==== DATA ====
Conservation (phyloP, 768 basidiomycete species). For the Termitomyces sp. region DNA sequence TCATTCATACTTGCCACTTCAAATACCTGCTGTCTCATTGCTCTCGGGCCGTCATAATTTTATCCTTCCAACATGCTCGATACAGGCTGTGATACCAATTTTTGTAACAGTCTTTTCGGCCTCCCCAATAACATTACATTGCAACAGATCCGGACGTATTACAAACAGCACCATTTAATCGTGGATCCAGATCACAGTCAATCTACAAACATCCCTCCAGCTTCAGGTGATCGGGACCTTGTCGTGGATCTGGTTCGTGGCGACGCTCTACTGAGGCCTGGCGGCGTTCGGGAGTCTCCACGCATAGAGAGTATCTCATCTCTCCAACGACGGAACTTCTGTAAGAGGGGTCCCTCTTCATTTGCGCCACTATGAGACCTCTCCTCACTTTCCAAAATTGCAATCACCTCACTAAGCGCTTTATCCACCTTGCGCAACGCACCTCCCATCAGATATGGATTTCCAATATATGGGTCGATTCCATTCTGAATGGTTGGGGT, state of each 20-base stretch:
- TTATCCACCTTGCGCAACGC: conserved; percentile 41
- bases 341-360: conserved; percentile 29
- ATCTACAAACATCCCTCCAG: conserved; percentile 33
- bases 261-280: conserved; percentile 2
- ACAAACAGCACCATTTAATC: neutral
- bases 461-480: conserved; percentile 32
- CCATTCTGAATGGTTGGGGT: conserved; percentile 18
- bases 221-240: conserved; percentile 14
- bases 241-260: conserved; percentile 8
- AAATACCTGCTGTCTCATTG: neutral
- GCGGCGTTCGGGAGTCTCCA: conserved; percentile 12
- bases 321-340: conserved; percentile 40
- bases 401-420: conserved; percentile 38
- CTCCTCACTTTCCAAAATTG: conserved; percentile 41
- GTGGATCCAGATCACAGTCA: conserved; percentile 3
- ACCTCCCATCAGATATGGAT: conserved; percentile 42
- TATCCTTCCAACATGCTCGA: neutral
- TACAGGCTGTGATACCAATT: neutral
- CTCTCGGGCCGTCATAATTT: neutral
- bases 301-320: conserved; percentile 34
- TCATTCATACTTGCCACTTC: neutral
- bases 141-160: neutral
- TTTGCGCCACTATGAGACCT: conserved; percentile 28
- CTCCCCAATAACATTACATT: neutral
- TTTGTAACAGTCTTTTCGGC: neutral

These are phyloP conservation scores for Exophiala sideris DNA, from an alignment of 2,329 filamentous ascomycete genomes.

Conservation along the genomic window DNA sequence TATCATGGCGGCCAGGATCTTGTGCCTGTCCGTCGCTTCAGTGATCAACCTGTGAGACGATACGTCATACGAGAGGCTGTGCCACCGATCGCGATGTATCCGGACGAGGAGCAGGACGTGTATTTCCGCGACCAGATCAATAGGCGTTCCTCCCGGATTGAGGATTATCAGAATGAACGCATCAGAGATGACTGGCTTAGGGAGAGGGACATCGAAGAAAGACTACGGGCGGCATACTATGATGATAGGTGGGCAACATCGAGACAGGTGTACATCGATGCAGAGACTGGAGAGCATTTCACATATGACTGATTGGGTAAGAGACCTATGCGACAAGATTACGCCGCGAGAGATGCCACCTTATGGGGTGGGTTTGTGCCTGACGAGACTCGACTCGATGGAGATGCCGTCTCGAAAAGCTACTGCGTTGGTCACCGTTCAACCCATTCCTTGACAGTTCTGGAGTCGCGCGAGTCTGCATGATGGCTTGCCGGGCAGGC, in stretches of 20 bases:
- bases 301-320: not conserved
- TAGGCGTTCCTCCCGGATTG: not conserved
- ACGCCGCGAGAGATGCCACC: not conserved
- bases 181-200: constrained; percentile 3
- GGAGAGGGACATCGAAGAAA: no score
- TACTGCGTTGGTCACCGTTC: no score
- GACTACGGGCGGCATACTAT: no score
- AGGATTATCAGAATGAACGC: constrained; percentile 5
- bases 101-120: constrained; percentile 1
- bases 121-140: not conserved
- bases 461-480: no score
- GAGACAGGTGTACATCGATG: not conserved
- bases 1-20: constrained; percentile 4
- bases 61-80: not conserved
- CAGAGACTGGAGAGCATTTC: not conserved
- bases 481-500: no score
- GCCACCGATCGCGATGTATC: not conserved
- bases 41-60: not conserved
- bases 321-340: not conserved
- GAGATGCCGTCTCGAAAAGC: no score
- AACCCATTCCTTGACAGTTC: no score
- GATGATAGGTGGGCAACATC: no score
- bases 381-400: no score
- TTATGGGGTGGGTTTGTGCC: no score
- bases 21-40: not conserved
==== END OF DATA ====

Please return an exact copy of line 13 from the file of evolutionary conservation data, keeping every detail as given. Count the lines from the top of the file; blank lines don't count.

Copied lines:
- bases 321-340: conserved; percentile 40